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Standardized Tests

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Irviding
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#1

Posted 12 November 2011 - 03:56 AM

What do you guys think of them? Especially things like the SAT/ACT. Do you think they are the right things to use to measure students' ability?

.Olbricht.
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#2

Posted 12 November 2011 - 04:11 AM

I think it's enough to give a basic idea of a student's capability. But they'll always be a tad inaccurate in my opinion, considering the factors that could affect the student's performance like his state of mind, how well he slept the night before, etc;

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#3

Posted 12 November 2011 - 05:18 AM

QUOTE
Do you think they are the right things to use to measure students' ability?


Yep. They work pretty well in Australia, in the sense that they act as a really great incentive for high-school students to work well, but that may be because entrance to most universities and courses in Australia are purely based on academic merit, without any consideration to "extra-curricular" activities. Even Bond University (the largest private university in Australia) accepts entrance based on academic performance in conjunction with an essay of application. When you know that the course you want to get into requires you to beat 98% of the other Year 12 students in Victoria/New South Wales/Queensland (like it is for undergraduate law, for example), you're going to work hard. If universities (or, at least, public universities) in the US realigned their acceptances based more on SAT scores rather than on sh*t like interviews, then I think the quality of students entering undergraduate courses in the US would increase (not that they're currently weak), but most importantly it would also strengthen high-school education by encouraging students to work towards a good SAT score. Of course, there'd have to be a centralised body which enforces a relatively stringent nation-wide standard for the standardised test, to the point where you avoid problems associated with NCLB, with schools teaching "to the test" which are made inherently easy by their respective state bodies.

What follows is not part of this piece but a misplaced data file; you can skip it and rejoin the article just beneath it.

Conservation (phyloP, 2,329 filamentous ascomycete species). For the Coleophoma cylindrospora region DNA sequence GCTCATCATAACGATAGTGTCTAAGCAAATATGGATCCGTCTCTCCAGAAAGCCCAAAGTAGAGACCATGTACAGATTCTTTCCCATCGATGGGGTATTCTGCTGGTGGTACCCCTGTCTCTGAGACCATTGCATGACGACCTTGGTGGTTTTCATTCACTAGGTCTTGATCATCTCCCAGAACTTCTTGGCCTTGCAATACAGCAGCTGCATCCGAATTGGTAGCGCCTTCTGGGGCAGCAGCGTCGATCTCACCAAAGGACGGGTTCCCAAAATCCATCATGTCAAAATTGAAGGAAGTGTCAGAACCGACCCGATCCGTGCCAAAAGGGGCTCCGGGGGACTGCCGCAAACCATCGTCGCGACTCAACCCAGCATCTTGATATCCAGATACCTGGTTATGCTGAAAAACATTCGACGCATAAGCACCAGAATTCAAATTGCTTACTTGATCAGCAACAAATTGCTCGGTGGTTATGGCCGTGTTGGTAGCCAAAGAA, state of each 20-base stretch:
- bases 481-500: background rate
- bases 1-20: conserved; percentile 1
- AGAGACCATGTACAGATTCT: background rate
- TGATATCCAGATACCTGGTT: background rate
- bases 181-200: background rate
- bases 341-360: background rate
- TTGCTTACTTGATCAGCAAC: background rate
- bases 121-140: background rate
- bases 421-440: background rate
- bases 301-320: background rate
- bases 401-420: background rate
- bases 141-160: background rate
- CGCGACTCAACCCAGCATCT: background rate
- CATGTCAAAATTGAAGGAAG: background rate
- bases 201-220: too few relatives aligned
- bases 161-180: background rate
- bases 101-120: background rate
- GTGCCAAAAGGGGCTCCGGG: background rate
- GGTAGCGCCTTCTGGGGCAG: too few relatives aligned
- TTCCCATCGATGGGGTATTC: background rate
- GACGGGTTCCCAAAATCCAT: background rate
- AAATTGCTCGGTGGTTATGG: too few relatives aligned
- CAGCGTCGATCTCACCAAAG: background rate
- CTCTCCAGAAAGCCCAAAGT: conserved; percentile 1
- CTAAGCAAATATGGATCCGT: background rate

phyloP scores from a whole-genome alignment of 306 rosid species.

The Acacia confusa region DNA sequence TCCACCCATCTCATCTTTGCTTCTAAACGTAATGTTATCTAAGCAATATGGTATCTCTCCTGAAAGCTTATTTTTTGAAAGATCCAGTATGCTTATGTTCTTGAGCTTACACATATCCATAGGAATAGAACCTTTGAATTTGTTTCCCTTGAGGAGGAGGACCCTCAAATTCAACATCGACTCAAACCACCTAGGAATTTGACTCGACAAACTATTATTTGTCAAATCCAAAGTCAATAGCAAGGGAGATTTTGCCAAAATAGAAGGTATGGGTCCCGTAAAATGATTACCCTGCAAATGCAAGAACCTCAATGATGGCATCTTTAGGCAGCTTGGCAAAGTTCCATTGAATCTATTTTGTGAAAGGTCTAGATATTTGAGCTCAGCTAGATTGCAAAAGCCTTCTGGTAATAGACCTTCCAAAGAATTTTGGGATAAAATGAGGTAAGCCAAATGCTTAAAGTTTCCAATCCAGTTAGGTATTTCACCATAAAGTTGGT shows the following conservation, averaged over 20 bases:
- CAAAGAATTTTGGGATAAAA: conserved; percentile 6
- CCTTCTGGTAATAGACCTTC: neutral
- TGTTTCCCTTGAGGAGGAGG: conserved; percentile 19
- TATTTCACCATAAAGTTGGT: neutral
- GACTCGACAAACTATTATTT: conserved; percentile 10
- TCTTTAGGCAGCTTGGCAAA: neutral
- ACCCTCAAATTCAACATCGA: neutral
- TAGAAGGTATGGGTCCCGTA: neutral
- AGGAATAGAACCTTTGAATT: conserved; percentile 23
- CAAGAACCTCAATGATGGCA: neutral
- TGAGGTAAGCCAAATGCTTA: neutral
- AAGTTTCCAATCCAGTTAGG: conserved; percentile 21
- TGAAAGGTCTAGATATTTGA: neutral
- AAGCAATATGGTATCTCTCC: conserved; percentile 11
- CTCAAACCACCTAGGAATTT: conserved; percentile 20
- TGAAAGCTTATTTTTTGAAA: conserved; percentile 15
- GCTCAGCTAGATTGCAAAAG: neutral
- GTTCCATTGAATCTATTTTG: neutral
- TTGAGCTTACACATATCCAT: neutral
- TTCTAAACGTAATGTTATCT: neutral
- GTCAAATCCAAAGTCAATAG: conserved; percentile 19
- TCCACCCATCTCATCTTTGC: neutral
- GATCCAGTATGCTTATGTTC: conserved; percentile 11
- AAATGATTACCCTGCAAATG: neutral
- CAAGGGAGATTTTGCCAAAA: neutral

There's nothing inherently wrong with it since it's the only objective way of truly measuring a student's performance in comparison to how the rest of the state/country performs, and in a suitable system, it works great in making high school students competitive. By the way, are the normal distributions which determine an SAT/ACT mark US-wide or state-wide?

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#4

Posted 12 November 2011 - 11:05 AM

There's been quite a lot of noise made by certain circles in the UK about stopping segregating children based on their educational ability and intelligence. Personally, I think it's all bollocks. At the end of the day, they're going to spend the rest of their life getting pigeon-holed one way or another by just about any organisation they work for. Might as well start when they're young so they can get used to it. Another thing that infuriates me is the seemingly ever-accelerating war on the "grammar school"- that is, for those of you not familiar with the UK educational system, secondary schools through which the possibility for entry is determined by sitting an examination. The drive for "educational equality" has left many of these schools financially out of pocket (due to a formula that penalises selectiveness), yet they have (and still) constantly achieve the best results-to-cost ratio of any schools in the public sector.

Personally, I think we should be more selective, not less.

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#5

Posted 12 November 2011 - 12:21 PM

Well...

Grading someones knowledge in general is an interesting concept.
And more interestingly, it has the same error concepts as a analog-to-digital converter.

I view them as a necessity. You NEED some form of objective segregation in a capitalist society. Firstly, education isnt cheap, so, weeding out the weaker ones allowes it to be more efficient. Secondly, it ensures a certain degree of qualification for the student to carry on studying or working. And finally, it gives students the incentive to study.